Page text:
When the bull strikes and you’re feeling off center—if not bludgeoned—these five steps can help you regain center and respond more skillfully. Of course, it never hurts to have good physical energy hygiene—sleeping 8 hours a night, taking breaks after every 90 minutes of intense work, engaging in strength training, yoga, or other physical activity, drinking a lot of water, and staying off the sugar treadmill.

Make it a deliberate practice. And start today.

ASAP Is A Four-Letter Word

Want to get things done more smoothly and reduce the number of crossed wires in your life?

Then stop saying “As Soon As Possible” (ASAP). Today.

On the surface, ASAP is useful in conveying urgency. It says I’m in a hurry, so do this fast. It also rolls off the lips easily. The two syllables convey that you are serious and need results now.

ASAP sign

Unfortunately, as my first boss taught me twenty years ago, ASAP is one of the greatest sources of organizational conflict and suffering. Every time you say it, you triple the odds of misunderstanding, dropped balls, and disappointment. The reason is simple: ASAP means different things to different people—not sometimes, but all of the time. For example:

  • An important work project you are managing takes a surprising twist. You have a decision to make quickly. So you text the project co-lead, “I need your help. Please meet me in my office ASAP.” Three hours later, she shows up. It’s too late. You already made the decision. Why didn’t she get here sooner, you think? Meanwhile, she skipped a meeting to come over. Why did I rush over here when he doesn’t need me?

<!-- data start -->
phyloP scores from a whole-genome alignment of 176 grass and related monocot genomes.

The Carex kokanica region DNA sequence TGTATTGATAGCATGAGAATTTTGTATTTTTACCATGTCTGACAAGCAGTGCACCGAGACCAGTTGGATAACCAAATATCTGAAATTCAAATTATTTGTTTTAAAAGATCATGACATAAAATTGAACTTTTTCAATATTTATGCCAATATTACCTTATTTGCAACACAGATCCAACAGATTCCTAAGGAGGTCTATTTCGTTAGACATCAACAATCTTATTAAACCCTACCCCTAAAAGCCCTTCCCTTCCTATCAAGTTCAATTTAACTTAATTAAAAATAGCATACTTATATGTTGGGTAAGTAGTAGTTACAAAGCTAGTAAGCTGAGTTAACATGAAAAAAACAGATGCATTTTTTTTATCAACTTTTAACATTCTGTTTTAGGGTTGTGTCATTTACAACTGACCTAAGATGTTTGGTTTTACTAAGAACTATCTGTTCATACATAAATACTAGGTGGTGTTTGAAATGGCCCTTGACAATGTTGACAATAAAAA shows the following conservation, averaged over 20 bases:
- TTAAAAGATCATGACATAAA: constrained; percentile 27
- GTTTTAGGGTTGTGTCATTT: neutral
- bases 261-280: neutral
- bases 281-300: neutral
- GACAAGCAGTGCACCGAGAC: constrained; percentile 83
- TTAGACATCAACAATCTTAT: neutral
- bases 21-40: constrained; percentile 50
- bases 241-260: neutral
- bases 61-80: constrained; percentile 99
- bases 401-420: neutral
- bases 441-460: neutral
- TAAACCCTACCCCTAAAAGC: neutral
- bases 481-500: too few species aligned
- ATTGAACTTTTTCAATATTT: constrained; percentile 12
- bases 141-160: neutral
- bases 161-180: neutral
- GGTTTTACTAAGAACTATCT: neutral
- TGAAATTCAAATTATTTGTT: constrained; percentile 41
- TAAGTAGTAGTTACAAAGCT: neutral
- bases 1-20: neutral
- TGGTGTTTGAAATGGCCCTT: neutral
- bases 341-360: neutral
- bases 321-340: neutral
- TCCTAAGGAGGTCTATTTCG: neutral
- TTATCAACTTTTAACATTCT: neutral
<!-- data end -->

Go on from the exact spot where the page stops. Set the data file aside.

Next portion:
• Your boss asks you to quickly prepare a set of slides for a presentation he is giving soon. “When do you need it?” you ask. “ASAP” he replies. You interpret this to mean two hours from now. So you drop another important project to work on the slides. Two hours later, you send them to him. His admin writes back, “Tim left for the day. He asked me to block out time next Tuesday to review these.” WTF, you think to yourself? I just busted my butt to get this done today, and he doesn’t need it until Tuesday? You carry this resentment with you for the next six weeks.

ASAP creates a lot of messes. Some people like messes, but not you. So what’s an alternative?

Make clearer requests and ensure agreement. This involves the following five steps: